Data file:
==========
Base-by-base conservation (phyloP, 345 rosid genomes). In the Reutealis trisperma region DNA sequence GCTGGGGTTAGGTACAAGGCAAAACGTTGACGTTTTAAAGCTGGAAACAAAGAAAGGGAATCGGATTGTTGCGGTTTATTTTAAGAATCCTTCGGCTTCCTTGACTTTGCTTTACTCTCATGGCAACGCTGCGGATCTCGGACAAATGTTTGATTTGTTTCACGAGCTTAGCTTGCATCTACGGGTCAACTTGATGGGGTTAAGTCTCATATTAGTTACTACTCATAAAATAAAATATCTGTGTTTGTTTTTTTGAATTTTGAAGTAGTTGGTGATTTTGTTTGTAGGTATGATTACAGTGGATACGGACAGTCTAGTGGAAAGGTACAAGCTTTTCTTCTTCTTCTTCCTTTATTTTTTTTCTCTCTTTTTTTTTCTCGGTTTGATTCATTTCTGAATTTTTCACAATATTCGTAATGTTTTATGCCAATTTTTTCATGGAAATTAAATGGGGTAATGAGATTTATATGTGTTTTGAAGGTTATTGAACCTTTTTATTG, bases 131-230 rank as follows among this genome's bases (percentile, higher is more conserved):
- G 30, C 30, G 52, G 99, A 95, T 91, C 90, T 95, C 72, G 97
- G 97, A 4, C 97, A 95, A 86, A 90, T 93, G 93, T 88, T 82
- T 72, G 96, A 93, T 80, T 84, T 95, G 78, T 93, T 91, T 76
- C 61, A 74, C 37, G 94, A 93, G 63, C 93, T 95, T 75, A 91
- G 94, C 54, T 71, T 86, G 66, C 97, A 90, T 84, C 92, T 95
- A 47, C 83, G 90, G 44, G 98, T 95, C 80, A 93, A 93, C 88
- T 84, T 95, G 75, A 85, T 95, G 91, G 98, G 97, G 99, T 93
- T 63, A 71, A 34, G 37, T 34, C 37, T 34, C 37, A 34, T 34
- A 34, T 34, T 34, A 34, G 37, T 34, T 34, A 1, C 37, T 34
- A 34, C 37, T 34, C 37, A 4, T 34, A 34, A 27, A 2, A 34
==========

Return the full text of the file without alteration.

Base-by-base conservation (phyloP, 345 rosid genomes). In the Reutealis trisperma region DNA sequence GCTGGGGTTAGGTACAAGGCAAAACGTTGACGTTTTAAAGCTGGAAACAAAGAAAGGGAATCGGATTGTTGCGGTTTATTTTAAGAATCCTTCGGCTTCCTTGACTTTGCTTTACTCTCATGGCAACGCTGCGGATCTCGGACAAATGTTTGATTTGTTTCACGAGCTTAGCTTGCATCTACGGGTCAACTTGATGGGGTTAAGTCTCATATTAGTTACTACTCATAAAATAAAATATCTGTGTTTGTTTTTTTGAATTTTGAAGTAGTTGGTGATTTTGTTTGTAGGTATGATTACAGTGGATACGGACAGTCTAGTGGAAAGGTACAAGCTTTTCTTCTTCTTCTTCCTTTATTTTTTTTCTCTCTTTTTTTTTCTCGGTTTGATTCATTTCTGAATTTTTCACAATATTCGTAATGTTTTATGCCAATTTTTTCATGGAAATTAAATGGGGTAATGAGATTTATATGTGTTTTGAAGGTTATTGAACCTTTTTATTG, bases 131-230 rank as follows among this genome's bases (percentile, higher is more conserved):
- G 30, C 30, G 52, G 99, A 95, T 91, C 90, T 95, C 72, G 97
- G 97, A 4, C 97, A 95, A 86, A 90, T 93, G 93, T 88, T 82
- T 72, G 96, A 93, T 80, T 84, T 95, G 78, T 93, T 91, T 76
- C 61, A 74, C 37, G 94, A 93, G 63, C 93, T 95, T 75, A 91
- G 94, C 54, T 71, T 86, G 66, C 97, A 90, T 84, C 92, T 95
- A 47, C 83, G 90, G 44, G 98, T 95, C 80, A 93, A 93, C 88
- T 84, T 95, G 75, A 85, T 95, G 91, G 98, G 97, G 99, T 93
- T 63, A 71, A 34, G 37, T 34, C 37, T 34, C 37, A 34, T 34
- A 34, T 34, T 34, A 34, G 37, T 34, T 34, A 1, C 37, T 34
- A 34, C 37, T 34, C 37, A 4, T 34, A 34, A 27, A 2, A 34